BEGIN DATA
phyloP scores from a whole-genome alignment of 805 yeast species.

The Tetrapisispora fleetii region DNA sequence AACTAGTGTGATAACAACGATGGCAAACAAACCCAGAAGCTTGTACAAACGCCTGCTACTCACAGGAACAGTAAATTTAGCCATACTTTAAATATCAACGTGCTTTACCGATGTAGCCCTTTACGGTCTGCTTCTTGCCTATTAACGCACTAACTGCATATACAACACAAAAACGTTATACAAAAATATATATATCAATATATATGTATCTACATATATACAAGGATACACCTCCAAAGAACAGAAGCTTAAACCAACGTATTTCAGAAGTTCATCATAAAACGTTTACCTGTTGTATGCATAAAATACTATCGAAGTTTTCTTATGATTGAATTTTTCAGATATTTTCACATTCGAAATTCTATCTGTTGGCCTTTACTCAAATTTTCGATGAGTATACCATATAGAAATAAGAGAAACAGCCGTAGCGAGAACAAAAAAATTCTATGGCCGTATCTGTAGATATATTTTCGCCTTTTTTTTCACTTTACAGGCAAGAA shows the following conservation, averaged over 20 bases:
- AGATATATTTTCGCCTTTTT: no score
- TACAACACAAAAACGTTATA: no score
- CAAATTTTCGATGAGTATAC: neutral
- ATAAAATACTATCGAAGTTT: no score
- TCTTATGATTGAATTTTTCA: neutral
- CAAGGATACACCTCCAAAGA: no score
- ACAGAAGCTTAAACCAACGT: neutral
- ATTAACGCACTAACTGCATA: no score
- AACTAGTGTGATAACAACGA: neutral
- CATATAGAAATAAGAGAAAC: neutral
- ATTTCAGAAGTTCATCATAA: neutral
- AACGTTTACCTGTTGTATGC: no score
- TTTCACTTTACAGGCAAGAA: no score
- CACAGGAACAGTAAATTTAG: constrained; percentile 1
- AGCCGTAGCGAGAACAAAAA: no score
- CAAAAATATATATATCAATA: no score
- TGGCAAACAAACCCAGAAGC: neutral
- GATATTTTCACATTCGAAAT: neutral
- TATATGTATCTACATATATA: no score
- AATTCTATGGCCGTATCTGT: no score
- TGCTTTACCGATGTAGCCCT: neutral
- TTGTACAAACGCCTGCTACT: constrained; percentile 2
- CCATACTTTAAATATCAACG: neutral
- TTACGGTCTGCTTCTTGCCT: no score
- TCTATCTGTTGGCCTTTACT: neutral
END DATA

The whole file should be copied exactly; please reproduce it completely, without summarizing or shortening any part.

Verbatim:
phyloP scores from a whole-genome alignment of 805 yeast species.

The Tetrapisispora fleetii region DNA sequence AACTAGTGTGATAACAACGATGGCAAACAAACCCAGAAGCTTGTACAAACGCCTGCTACTCACAGGAACAGTAAATTTAGCCATACTTTAAATATCAACGTGCTTTACCGATGTAGCCCTTTACGGTCTGCTTCTTGCCTATTAACGCACTAACTGCATATACAACACAAAAACGTTATACAAAAATATATATATCAATATATATGTATCTACATATATACAAGGATACACCTCCAAAGAACAGAAGCTTAAACCAACGTATTTCAGAAGTTCATCATAAAACGTTTACCTGTTGTATGCATAAAATACTATCGAAGTTTTCTTATGATTGAATTTTTCAGATATTTTCACATTCGAAATTCTATCTGTTGGCCTTTACTCAAATTTTCGATGAGTATACCATATAGAAATAAGAGAAACAGCCGTAGCGAGAACAAAAAAATTCTATGGCCGTATCTGTAGATATATTTTCGCCTTTTTTTTCACTTTACAGGCAAGAA shows the following conservation, averaged over 20 bases:
- AGATATATTTTCGCCTTTTT: no score
- TACAACACAAAAACGTTATA: no score
- CAAATTTTCGATGAGTATAC: neutral
- ATAAAATACTATCGAAGTTT: no score
- TCTTATGATTGAATTTTTCA: neutral
- CAAGGATACACCTCCAAAGA: no score
- ACAGAAGCTTAAACCAACGT: neutral
- ATTAACGCACTAACTGCATA: no score
- AACTAGTGTGATAACAACGA: neutral
- CATATAGAAATAAGAGAAAC: neutral
- ATTTCAGAAGTTCATCATAA: neutral
- AACGTTTACCTGTTGTATGC: no score
- TTTCACTTTACAGGCAAGAA: no score
- CACAGGAACAGTAAATTTAG: constrained; percentile 1
- AGCCGTAGCGAGAACAAAAA: no score
- CAAAAATATATATATCAATA: no score
- TGGCAAACAAACCCAGAAGC: neutral
- GATATTTTCACATTCGAAAT: neutral
- TATATGTATCTACATATATA: no score
- AATTCTATGGCCGTATCTGT: no score
- TGCTTTACCGATGTAGCCCT: neutral
- TTGTACAAACGCCTGCTACT: constrained; percentile 2
- CCATACTTTAAATATCAACG: neutral
- TTACGGTCTGCTTCTTGCCT: no score
- TCTATCTGTTGGCCTTTACT: neutral